Leftovers are a prize when one lives on student loan money. (Nathan wants you to know that this isn’t him!) Photo: Jason Rogers (Creative Commons Flickr)

NaNo is here, and I have a lot on my plate. Manuscript proofreading and a new Regency story, along with all the end of quarter stuff at school–report cards, parent conferences. (Alas, I’ve set aside the poor pirate story until December.)

So I will be living like my second son, the graduate student. He is busy always. I can be downstairs for hours and not know that he is home.

Why we don't have cats! Photo: Alisha Vargis (Creative Commons Flickr)
I couldn’t resist including this photo. Why we don’t have cats, right? It must be really hot inside, or else they are just that hungry. Photo: Alisha Vargas (Creative Commons Flickr)

One day last week I realized that around here Nathan opens three doors:

  • The front door
  • The refrigerator door
  • and his bedroom door

Meaning that he comes home, gets food, and goes upstairs to do homework. That’s where he is right now. He has three papers and a massive midterm next week. And I have a wad of writing–and thinking–to do.

I’ve put a word count thingy on the sidebar–the one with the evil calendar. When I miss, that day is red. My goal is to write words–even junk words–every day. So far so good!

In It to WIN It—Preparing for NANOWRIMO (National Novel Writing Month)

Laura Hile:

After almost 40 days of daily blogging, last night I hit the wall and faltered. Today it’s Kristen Lamb to the rescue. This is just what I need to hear. Enjoy!

Originally posted on Kristen Lamb's Blog:

Screen Shot 2015-10-23 at 5.27.21 AM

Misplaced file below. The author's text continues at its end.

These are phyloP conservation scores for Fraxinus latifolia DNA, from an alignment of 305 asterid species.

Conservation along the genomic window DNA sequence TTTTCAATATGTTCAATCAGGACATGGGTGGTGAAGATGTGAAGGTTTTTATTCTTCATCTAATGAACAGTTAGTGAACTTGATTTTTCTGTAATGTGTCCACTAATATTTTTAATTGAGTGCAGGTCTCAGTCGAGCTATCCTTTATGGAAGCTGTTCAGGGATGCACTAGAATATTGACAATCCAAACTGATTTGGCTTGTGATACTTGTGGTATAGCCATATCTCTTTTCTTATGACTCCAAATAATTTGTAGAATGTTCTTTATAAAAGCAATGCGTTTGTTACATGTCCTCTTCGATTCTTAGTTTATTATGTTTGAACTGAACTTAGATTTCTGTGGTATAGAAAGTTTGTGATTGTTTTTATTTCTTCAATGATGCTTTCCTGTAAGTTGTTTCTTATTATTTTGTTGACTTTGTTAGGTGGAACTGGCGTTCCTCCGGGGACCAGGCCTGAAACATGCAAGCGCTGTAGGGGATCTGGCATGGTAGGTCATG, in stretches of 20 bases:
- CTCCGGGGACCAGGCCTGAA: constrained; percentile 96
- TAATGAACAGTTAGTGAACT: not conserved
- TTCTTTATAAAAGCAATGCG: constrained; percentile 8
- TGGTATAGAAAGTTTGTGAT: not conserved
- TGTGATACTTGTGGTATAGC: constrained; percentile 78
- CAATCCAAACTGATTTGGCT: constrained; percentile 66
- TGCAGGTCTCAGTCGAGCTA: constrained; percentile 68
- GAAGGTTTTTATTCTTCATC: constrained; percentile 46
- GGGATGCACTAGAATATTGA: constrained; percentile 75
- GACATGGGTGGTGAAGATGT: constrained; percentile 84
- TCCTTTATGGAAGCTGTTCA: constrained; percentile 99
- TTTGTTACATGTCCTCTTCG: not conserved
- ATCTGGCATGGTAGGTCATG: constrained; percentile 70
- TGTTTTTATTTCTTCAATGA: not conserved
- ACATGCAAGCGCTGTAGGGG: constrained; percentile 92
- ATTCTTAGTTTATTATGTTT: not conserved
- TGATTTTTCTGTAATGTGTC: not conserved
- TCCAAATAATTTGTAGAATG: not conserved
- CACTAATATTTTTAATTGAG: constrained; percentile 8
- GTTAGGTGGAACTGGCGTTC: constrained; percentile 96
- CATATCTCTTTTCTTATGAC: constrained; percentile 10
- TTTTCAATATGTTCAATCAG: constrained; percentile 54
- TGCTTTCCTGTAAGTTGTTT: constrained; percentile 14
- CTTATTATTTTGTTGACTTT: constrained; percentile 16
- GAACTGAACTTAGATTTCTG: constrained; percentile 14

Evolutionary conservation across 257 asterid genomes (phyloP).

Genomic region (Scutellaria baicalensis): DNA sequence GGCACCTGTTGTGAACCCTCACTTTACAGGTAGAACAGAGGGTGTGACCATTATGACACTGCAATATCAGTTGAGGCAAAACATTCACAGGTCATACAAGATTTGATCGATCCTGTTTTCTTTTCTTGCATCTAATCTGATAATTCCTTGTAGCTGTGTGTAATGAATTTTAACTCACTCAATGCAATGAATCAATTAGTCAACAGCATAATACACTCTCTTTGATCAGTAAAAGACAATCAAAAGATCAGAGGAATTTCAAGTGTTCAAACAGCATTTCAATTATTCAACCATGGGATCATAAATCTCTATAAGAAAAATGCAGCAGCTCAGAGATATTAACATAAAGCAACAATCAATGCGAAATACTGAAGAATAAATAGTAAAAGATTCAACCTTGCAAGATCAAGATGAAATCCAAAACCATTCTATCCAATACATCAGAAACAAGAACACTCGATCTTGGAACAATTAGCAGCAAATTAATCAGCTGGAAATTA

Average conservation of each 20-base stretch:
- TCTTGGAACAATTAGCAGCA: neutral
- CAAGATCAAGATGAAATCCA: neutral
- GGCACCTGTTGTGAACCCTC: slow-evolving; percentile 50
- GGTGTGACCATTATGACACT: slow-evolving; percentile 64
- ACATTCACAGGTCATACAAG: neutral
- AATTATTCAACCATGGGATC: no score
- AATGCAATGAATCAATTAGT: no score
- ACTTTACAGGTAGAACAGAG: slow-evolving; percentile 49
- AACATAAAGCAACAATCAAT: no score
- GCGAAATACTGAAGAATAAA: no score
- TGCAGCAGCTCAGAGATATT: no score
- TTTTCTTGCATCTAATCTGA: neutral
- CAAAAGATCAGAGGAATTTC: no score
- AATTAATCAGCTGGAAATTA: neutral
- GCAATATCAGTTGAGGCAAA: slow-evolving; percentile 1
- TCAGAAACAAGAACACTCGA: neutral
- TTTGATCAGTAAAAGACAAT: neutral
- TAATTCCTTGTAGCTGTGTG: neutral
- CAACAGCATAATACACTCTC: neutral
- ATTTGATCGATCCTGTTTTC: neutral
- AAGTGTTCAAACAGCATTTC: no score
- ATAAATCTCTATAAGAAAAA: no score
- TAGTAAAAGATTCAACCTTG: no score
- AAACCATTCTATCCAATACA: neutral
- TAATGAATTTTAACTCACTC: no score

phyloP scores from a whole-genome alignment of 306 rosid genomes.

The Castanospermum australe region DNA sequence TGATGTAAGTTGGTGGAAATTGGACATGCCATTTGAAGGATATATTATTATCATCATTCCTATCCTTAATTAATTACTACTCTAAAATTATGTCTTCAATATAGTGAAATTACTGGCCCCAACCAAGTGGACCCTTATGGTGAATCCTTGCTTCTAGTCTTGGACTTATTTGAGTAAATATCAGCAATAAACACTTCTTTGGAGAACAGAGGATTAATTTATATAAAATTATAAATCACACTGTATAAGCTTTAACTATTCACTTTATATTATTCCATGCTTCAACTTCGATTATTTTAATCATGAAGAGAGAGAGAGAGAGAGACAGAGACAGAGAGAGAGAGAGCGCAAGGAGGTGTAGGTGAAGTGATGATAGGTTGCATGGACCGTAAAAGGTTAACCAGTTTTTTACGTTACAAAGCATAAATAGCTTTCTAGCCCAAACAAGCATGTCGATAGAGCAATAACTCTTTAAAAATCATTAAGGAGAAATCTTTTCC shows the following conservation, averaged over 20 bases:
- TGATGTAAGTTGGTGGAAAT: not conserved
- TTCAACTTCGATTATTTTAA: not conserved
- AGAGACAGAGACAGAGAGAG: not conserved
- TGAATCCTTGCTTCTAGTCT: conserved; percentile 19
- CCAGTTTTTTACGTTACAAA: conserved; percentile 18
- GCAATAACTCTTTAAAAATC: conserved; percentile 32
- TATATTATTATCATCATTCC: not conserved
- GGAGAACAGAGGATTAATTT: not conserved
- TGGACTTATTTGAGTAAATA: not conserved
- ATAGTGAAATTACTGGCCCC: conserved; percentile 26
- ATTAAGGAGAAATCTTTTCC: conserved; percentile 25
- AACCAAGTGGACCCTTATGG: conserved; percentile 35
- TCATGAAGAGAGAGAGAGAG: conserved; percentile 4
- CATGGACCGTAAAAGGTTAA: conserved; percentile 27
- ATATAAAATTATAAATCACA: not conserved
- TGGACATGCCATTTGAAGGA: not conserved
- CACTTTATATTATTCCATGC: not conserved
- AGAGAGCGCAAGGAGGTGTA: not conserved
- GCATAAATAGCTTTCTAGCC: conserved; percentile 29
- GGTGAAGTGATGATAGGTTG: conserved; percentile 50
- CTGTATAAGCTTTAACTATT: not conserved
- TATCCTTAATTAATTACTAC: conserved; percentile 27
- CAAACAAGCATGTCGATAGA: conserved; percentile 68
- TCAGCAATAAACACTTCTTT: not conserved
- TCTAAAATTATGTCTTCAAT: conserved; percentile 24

Today we are going to talk about a GLORIOUS time of year—NANOWRIMO—which stands for National Novel Writing Month. It is meant to support creativity and encourage those who say they want to be authors to give it a go and write a novel (50,000 words) in a month. Notice the challenge is 50,000 words. No one said they had to be good words. Or publishable words. Or polished words. Or edited words.

This is actually why I believe Nanowrimo is very useful for all levels of writers. It trains out perfectionism. No half-finished novel ever made the NY Times best-seller list, but some crappy slightly-less-than-glorious novels have. The biggest threats to your finished novel (and mine) are Mr. It Must Be Perfect and his evil sister Editina.

Preparing for Nanowrimo

Have Fun and Fuel Up

Anyway, whoever chose November as National Novel Writing Month was seriously brilliant, because…

View original 1,487 more words

NaNo Countdown 10: Setting Profile

Photo: Carola Ferrero (Creative Commons Flickr)
It’s autumn, and this is the (imaginary) River Croix. Photo: Carola Ferrero (Creative Commons Flickr)

My NaNo pirate story takes place in a mythical European kingdom, as yet unnamed (sorry). It’s part fairy tale, part late-17th-century fun.

The overall tone is surprisingly cheerful. The Princess Bride, anyone?

So I dug around a bit at Creative Commons.  Images are more fun than words. Besides, this is preliminary work. Visuals help creativity.

Photo: Norbert Reimer (Creative Commons Flickr)
A woodland path leads to Isabella’s prison. Photo: Norbert Reimer (Creative Commons Flickr)

Isabella’s tower is hidden deep in the woods. Her uncle travels there by boat, and thus it is that Captain O’Manly learns of her. He later returns and climbs up for a look.

Will he lose his heart? Well, sure! She’s nothing like the monster he expected.

Later, Isabella is kidnapped and taken to sea. Game on for O’Manly, as he and his ragtag crew mount a rescue. And I get to figure out a sea battle.

Photo: Rob Bixby (Creative Commons Flickr)
A galleon (for tourists). I must bring it to life in a battle! Photo: Rob Bixby (Creative Commons Flickr)

Below, a possible visual for our hero and heroine. Nothing yet for the scheming uncle or villainous earl. Not really a surprise, since it’s the middle of the story that is lacking. I have my work cut out for me in November!

So this pair (at the Jane Austen Festival, Louisville) are *not quite* Elizabeth Elliot and Admiral McGillvary--ha, he looks like a long-haired pirate journeyman! --but the vibe is there.
A fine piratical fellow! (Jane Austen Festival, Louisville)


“The middle belongs to the villain.” And so will tomorrow’s post, according to the prompt.

Ta-da! The Newsletter sign-up is live on the sidebar. Moving forward, I am. One baby step at a time. Thanks for stopping by.